It’s worth adding that this is a touchscreen, and there’s little to complain on this front. At the same time, due to the thick glass on top of the panel, which causes a significant amount of glare, and the low brightness, it’s nearly impossible to use in bright environments. So keep it indoors.
Keyboard and trackpad
Where your hands go you’ll find a pretty good keyboard and a large palm-rest.
The keyboard’s layout is classic for an Asus 15-incher, with rather short arrow keys and a squashed NumPad area. But his keyboard actually types surprisingly well, as the keys pose the right amount of resistance, travel deep enough inside the frame and are actually quiet. On the other hand, there’s no back-lighting and some of you might find their finishing a bit rough.
The trackpad is large and has a ridge around, so you can easily find you way around it without having to lower your eyes. It also performs well most of the time, better than some of the other Asus trackpads I’ve seen in the past, although it still skips taps here and there.
What bothers me most though is the lack of proper customization options, as the Asus Smart Gesture app leaves lots to be desired, but overall I think this at least a half-decent trackpad.
Hardware, performance and upgrade options
Hardware wise, we had the TP501UA model for our review, as mentioned in the beginning, equipped with an Intel Core i7-6500U processor, 8 GB of DDR3 RAM and a regular 2.5” 5400 rpm HDD for storage. The memory is upgradeable (there are 4 GB of RAM soldered on the motherboard and an extra DIMM that can take an 8 GB DDR3 stick), the 2.5” drive can also be replaced and there’s an M.2 SATA slot inside, for an M.2 SSD.
However, upgrading this laptop is not as easy as it was with the previous TP500. You’ll have to unscrew the Philips screws on the bottom, that’s the easy part. Then, with the help of a plastic card, pop-up the entire plastic interior in order to get to the hardware. Be careful not to pull too hard, there are two ribbons connecting the keyboard that you’ll need to disconnect first.
At this point, you can have a look at the internals, but only the 2.5″ storage bay and the Wi-Fi chip are easily accessible. The RAM and the M.2 slots are on the other side of the motherboard, so you’ll need to take it out to access them, so make sure you know what you’re doing. And disconnect the battery first!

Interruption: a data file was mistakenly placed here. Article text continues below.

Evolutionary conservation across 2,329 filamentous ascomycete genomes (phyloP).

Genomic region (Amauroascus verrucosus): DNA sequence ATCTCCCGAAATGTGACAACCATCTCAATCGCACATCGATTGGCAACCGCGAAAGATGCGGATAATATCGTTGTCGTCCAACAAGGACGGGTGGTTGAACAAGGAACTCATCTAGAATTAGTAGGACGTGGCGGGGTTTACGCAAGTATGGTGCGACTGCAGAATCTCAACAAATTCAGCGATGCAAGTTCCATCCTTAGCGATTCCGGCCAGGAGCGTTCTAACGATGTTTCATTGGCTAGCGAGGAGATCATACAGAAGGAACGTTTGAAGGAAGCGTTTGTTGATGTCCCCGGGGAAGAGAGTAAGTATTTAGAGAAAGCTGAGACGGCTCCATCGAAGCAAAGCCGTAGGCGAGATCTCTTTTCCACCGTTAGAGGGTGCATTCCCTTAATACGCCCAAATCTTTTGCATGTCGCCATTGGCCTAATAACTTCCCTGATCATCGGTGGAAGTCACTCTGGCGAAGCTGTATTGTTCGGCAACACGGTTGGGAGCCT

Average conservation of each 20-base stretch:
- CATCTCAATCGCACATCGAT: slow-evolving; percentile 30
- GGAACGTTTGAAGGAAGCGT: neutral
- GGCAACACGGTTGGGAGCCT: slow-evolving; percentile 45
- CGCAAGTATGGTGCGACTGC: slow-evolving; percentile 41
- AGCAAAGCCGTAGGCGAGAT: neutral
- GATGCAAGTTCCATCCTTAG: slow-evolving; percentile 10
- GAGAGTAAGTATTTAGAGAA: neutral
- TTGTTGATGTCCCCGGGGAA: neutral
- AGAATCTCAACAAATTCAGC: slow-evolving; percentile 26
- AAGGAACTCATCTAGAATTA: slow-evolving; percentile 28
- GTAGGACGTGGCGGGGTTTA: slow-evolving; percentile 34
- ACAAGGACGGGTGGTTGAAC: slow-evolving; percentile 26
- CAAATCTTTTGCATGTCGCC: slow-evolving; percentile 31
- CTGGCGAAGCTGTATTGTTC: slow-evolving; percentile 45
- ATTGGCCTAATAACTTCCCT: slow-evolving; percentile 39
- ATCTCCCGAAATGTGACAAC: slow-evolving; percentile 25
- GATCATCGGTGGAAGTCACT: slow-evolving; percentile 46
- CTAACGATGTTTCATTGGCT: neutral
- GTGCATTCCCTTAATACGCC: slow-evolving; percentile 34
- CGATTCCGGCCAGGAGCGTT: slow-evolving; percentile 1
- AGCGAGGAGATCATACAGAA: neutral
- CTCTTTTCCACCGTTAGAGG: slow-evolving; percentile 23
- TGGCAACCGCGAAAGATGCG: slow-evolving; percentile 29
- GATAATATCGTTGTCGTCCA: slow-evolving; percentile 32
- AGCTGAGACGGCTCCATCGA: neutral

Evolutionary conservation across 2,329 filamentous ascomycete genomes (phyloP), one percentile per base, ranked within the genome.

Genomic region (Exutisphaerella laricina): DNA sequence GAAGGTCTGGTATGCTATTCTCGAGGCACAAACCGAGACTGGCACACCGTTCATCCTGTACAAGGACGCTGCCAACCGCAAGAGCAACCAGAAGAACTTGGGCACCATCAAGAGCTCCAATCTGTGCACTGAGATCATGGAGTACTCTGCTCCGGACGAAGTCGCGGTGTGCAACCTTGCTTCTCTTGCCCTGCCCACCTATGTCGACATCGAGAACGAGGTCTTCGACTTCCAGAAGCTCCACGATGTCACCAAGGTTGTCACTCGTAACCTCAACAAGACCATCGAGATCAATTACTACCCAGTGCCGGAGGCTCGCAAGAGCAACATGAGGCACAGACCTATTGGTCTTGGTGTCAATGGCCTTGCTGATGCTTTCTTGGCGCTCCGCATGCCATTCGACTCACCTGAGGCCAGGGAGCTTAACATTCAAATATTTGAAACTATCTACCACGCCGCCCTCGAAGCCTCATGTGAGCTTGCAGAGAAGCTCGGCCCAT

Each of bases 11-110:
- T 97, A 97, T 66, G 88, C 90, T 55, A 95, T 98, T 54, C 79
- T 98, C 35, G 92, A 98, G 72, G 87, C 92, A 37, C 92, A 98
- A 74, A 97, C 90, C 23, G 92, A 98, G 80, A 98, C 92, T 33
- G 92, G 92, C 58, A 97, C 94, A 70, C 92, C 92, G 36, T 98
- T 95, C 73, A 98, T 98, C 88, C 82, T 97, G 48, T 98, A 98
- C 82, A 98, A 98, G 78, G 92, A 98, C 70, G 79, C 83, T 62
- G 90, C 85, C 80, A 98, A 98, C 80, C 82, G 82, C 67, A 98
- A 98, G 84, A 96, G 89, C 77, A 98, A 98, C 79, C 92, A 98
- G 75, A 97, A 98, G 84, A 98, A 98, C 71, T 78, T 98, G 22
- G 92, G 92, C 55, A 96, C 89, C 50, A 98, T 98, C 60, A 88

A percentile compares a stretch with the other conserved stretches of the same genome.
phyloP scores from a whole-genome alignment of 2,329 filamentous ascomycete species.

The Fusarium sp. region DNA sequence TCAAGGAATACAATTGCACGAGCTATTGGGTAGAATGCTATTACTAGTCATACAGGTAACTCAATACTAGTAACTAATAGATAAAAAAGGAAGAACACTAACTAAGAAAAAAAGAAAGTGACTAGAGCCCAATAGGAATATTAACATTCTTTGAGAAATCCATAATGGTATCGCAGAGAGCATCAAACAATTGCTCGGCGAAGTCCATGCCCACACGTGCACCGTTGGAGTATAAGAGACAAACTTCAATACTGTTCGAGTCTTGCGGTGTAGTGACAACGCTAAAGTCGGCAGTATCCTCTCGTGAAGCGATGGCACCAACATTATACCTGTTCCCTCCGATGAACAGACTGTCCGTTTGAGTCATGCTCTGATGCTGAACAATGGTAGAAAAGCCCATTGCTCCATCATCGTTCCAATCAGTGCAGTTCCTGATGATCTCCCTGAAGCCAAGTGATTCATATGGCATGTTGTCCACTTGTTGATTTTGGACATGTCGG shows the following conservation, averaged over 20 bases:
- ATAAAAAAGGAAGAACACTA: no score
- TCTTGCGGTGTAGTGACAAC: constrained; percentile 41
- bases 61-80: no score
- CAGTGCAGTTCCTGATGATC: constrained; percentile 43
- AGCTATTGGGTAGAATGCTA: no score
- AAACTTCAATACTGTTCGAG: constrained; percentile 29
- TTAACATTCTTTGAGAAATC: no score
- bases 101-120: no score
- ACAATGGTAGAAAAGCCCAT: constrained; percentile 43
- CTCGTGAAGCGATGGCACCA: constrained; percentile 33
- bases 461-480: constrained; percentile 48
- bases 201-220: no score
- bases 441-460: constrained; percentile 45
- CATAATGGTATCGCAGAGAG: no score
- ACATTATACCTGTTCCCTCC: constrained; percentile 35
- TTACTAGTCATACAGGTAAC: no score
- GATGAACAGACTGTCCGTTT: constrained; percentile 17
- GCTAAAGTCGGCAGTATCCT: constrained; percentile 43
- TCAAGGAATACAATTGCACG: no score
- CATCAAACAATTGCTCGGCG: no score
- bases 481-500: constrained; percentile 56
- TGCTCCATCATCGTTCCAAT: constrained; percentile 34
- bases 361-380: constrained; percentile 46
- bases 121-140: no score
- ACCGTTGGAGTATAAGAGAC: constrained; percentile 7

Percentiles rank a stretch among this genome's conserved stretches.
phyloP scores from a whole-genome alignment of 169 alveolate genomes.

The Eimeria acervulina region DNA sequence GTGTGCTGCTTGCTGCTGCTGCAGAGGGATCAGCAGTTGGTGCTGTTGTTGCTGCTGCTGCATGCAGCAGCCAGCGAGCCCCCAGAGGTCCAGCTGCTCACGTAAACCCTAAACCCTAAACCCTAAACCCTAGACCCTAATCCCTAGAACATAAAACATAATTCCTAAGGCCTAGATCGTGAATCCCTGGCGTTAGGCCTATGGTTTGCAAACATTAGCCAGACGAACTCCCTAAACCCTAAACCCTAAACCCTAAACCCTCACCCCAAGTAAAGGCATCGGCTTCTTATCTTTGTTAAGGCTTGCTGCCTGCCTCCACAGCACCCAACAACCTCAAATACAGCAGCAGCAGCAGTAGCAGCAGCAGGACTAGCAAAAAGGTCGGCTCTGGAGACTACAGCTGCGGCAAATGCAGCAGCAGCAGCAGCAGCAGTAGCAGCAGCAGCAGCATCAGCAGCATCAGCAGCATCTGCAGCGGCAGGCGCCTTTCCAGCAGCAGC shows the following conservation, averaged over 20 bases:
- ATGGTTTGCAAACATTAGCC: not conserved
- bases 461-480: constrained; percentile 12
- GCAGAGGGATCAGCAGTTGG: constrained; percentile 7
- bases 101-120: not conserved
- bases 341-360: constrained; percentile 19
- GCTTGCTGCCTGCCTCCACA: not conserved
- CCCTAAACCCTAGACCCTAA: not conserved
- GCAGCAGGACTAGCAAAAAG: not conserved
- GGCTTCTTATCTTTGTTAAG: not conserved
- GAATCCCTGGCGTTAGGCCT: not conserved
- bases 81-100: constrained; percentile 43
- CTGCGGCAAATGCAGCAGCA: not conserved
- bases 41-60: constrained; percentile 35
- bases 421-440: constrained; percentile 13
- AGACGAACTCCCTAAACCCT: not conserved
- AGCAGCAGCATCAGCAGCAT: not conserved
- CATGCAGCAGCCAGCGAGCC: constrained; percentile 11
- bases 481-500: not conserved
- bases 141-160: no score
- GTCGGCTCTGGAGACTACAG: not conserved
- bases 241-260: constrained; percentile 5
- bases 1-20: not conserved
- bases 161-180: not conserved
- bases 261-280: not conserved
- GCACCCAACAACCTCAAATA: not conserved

Oh, and it comes without saying that removing the motherboard will void warranty, so if that’s important to you, perhaps you should find an authorized service to perform the upgrade.
Now, when it comes to performance, this is a capable computer, although its speed and app loading times are dragged down by the slow HDD. It can still handle all the daily activities at ease, from browsing with multiple tabs open to watching any sort of video content, and it can also run some games at the native 1080p resolution, albeit older ones with reduced details.
The software package puts some stress on the performance, as there’s a fair amount of preinstalled apps that you probably won’t need. There were 102 processes running in the background with the default settings and only 78 left once we uninstalled most of the crapware (McAfee, Dropbox and Office Trials, Evernote, a handful of Asus apps, etc).
If you’re interested in benchmarks results, you’ll find them below.
- 3DMark 11: P1605;
- 3DMark 13: Ice Storm – 58158, Cloud Gate –6331, Sky Driver – 3858, Fire Strike – 867;
- PCMark 08: Home Conventional – 2656;
- Cinebench 3 32-bit: Single-Core: 3128, Multi-core: 6571;
- CineBench 11.5: OpenGL 35.26 fps, CPU 3.56 pts, CPU Single Core 1.47 pts;
- CineBench R15: OpenGL 41.56 fps, CPU 320 cb, CPU Single Core 128 cb;
- x264 Benchmark 4.0 32-bit: Pass 1 – 113.18 fps, Pass 2 – 20.58 fps.
I also tried a few games at the native 1080p resolution, with LOW and HIGH details. The numbers are listed in the following table. Keep in mind this is a pre-production sample, but based on my other tests of Core i7-6500U configurations, it performed as expected.
|Need for Speed: Most Wanted
Now, if you’re interested in running games on such a computer, you can only expect that much from the Intel chip, and here’s where the Vivobook TP501UB models come into play, with the dedicated Nvidia 940M 2 GB graphics. That’s a mainstream chip, so not a top performer, but should be enough to handle most games launched in the last years with medium-high details, and even some of the latest titles if you trim down the details.
Noise, Heat, Connectivity, speakers and others
A few words about the thermals and acoustics.
There’s a fan inside the Vivobook TP501 and it starts spinning even with the lightest of tasks. On top of that, there’s also a mechanical HDD, so this computer is not going to be perfectly quiet, no matter how you take it. However, I do think Asus can temper down the fan on the final retail versions, so it won’t kick on with everyday activities, especially since this notebook runs very, very cool and has a lot of headroom when it comes to both inner and outer-case temperatures in pretty much any situation.
*Daily Use – 1080p Youtube clip in EDGE for 30 minutes
*Load – playing Need for Speed Most Wanted for 30 minutes